The team has discussed appropriate times of the day and appropriate places for  NJ to have his own time or private time.  The team agreed to be consistent with using appropriate language with NJ by stating private time or I need my own time.  The team agreed to redirect NJ to his bedroom and to use the top bed of his bunk bed for his own time.  The team agreed to give NJ 10-15 minutes before he is given a transition signal to get ready to begin his homework and chores.  The team agreed to give NJ his space and to NOT enter his bedroom.  The team agreed to give verbal prompts or transition signals outside of NJ’s bedroom by standing in the hallway.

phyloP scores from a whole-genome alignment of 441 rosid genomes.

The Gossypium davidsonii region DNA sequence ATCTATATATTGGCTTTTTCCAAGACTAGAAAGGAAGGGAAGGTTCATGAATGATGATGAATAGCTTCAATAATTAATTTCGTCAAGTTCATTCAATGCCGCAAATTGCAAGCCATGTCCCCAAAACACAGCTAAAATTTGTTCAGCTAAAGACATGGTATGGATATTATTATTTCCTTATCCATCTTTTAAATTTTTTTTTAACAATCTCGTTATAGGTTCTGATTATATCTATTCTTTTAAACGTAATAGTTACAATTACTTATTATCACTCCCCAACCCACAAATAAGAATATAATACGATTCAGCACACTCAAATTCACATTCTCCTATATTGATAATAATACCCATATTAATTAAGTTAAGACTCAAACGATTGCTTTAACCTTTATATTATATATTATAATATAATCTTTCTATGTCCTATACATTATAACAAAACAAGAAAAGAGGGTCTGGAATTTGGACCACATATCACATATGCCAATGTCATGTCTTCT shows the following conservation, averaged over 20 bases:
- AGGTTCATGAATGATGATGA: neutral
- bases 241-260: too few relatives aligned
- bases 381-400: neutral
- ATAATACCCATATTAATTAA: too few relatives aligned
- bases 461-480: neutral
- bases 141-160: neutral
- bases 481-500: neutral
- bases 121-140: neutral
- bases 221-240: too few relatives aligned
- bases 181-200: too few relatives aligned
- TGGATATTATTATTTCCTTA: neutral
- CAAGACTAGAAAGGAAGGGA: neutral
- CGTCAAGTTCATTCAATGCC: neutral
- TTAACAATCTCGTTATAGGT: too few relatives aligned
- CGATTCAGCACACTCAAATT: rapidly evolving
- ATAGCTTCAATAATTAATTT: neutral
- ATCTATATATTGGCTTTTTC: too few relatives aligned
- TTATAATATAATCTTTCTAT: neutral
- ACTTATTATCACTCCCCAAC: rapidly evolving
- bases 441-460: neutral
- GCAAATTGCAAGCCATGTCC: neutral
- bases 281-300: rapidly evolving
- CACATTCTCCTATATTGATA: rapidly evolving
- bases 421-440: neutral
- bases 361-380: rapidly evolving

At school, NJ will be given time to use the restroom and will be given extra time if he has a bowel movement.  The team will redirect NJ to use his own time at home and not at school.  The team is also working with NJ on keeping his hands to himself and to keep an appropriate distance with others, especially women.  The team agreed to have a zero tolerance for this at school and in the home setting.  NJ will be redirected to step away and will be given time to himself to think about his choices.  The BII will redirect NJ to explain what happened and if it was an appropriate choice or not.  He will then be asked to explain why.  NJ will not earn free choice at the end of the day for grabbing or pulling himself into others while he is at school or in the community. 

10 comments:

  1. I think your concerns about public restrooms are valid. This is not a place to be caught with your pants down!